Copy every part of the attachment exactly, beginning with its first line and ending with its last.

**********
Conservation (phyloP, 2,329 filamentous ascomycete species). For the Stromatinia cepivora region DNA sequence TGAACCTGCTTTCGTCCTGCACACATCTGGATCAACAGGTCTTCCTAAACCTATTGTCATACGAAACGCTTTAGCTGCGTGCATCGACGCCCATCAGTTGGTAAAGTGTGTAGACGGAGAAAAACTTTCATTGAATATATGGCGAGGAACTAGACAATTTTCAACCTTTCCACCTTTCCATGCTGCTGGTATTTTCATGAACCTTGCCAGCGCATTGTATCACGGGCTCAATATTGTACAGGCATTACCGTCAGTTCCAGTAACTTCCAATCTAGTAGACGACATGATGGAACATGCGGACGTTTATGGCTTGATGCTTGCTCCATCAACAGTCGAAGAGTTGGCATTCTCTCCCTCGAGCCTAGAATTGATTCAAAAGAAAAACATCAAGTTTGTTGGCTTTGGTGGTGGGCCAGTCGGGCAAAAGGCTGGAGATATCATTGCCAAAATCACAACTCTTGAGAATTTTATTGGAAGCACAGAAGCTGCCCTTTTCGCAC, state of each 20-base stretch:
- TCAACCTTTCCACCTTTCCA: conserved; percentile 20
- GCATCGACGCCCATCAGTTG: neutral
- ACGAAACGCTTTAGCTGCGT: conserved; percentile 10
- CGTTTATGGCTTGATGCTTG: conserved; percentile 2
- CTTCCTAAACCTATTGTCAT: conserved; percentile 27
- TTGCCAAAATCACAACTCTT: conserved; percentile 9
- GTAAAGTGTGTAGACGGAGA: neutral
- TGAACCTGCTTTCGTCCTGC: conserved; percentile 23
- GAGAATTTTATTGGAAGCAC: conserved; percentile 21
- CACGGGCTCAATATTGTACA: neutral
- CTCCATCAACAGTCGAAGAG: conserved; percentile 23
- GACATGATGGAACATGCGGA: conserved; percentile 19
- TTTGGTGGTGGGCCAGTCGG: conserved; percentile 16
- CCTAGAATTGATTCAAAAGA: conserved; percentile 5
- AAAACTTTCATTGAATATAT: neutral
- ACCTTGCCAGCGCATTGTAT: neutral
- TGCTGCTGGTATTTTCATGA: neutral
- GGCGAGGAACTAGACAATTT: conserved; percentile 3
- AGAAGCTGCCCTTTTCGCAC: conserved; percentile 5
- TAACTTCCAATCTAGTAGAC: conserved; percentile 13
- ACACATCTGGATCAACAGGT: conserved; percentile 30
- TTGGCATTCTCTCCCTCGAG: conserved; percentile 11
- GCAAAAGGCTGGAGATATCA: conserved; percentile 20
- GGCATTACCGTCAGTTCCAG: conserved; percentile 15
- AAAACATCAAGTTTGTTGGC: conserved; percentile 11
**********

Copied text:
Conservation (phyloP, 2,329 filamentous ascomycete species). For the Stromatinia cepivora region DNA sequence TGAACCTGCTTTCGTCCTGCACACATCTGGATCAACAGGTCTTCCTAAACCTATTGTCATACGAAACGCTTTAGCTGCGTGCATCGACGCCCATCAGTTGGTAAAGTGTGTAGACGGAGAAAAACTTTCATTGAATATATGGCGAGGAACTAGACAATTTTCAACCTTTCCACCTTTCCATGCTGCTGGTATTTTCATGAACCTTGCCAGCGCATTGTATCACGGGCTCAATATTGTACAGGCATTACCGTCAGTTCCAGTAACTTCCAATCTAGTAGACGACATGATGGAACATGCGGACGTTTATGGCTTGATGCTTGCTCCATCAACAGTCGAAGAGTTGGCATTCTCTCCCTCGAGCCTAGAATTGATTCAAAAGAAAAACATCAAGTTTGTTGGCTTTGGTGGTGGGCCAGTCGGGCAAAAGGCTGGAGATATCATTGCCAAAATCACAACTCTTGAGAATTTTATTGGAAGCACAGAAGCTGCCCTTTTCGCAC, state of each 20-base stretch:
- TCAACCTTTCCACCTTTCCA: conserved; percentile 20
- GCATCGACGCCCATCAGTTG: neutral
- ACGAAACGCTTTAGCTGCGT: conserved; percentile 10
- CGTTTATGGCTTGATGCTTG: conserved; percentile 2
- CTTCCTAAACCTATTGTCAT: conserved; percentile 27
- TTGCCAAAATCACAACTCTT: conserved; percentile 9
- GTAAAGTGTGTAGACGGAGA: neutral
- TGAACCTGCTTTCGTCCTGC: conserved; percentile 23
- GAGAATTTTATTGGAAGCAC: conserved; percentile 21
- CACGGGCTCAATATTGTACA: neutral
- CTCCATCAACAGTCGAAGAG: conserved; percentile 23
- GACATGATGGAACATGCGGA: conserved; percentile 19
- TTTGGTGGTGGGCCAGTCGG: conserved; percentile 16
- CCTAGAATTGATTCAAAAGA: conserved; percentile 5
- AAAACTTTCATTGAATATAT: neutral
- ACCTTGCCAGCGCATTGTAT: neutral
- TGCTGCTGGTATTTTCATGA: neutral
- GGCGAGGAACTAGACAATTT: conserved; percentile 3
- AGAAGCTGCCCTTTTCGCAC: conserved; percentile 5
- TAACTTCCAATCTAGTAGAC: conserved; percentile 13
- ACACATCTGGATCAACAGGT: conserved; percentile 30
- TTGGCATTCTCTCCCTCGAG: conserved; percentile 11
- GCAAAAGGCTGGAGATATCA: conserved; percentile 20
- GGCATTACCGTCAGTTCCAG: conserved; percentile 15
- AAAACATCAAGTTTGTTGGC: conserved; percentile 11